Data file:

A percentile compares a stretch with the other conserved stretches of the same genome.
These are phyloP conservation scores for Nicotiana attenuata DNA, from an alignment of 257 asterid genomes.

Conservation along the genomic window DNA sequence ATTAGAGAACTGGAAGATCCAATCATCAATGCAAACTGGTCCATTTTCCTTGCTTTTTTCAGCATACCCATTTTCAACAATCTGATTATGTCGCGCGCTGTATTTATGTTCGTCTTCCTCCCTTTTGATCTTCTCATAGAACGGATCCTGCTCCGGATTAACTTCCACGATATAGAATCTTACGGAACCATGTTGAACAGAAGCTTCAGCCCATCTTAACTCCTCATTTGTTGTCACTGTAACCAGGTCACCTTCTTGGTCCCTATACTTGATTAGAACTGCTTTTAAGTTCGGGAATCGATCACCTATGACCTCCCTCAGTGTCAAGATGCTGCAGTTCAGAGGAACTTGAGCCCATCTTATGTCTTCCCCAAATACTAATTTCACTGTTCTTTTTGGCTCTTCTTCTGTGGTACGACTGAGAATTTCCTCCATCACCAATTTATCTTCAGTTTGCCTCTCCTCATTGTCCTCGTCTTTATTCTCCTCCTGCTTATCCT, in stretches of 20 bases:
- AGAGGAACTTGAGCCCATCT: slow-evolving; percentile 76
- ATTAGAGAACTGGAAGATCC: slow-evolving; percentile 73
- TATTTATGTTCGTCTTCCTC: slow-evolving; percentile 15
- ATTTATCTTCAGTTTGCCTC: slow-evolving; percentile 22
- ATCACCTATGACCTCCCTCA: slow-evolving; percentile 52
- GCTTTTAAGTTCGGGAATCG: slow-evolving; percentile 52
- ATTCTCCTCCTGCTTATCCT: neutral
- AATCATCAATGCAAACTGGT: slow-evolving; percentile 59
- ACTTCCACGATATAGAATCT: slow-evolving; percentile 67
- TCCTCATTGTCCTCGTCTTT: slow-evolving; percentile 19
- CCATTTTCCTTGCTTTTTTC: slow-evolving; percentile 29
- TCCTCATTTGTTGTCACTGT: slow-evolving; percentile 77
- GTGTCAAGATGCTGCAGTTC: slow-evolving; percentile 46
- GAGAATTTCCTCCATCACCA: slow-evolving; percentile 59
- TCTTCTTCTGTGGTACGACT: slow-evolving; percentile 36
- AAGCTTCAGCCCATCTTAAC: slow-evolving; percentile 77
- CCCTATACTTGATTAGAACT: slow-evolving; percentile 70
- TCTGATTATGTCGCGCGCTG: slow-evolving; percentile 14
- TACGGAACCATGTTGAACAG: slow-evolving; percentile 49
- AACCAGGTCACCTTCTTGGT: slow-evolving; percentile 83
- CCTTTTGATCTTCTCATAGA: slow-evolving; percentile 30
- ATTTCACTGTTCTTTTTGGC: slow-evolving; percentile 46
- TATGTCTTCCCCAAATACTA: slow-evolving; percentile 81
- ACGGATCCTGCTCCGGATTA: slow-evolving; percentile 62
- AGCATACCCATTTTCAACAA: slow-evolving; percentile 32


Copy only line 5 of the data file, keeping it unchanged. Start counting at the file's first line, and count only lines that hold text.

- ATTAGAGAACTGGAAGATCC: slow-evolving; percentile 73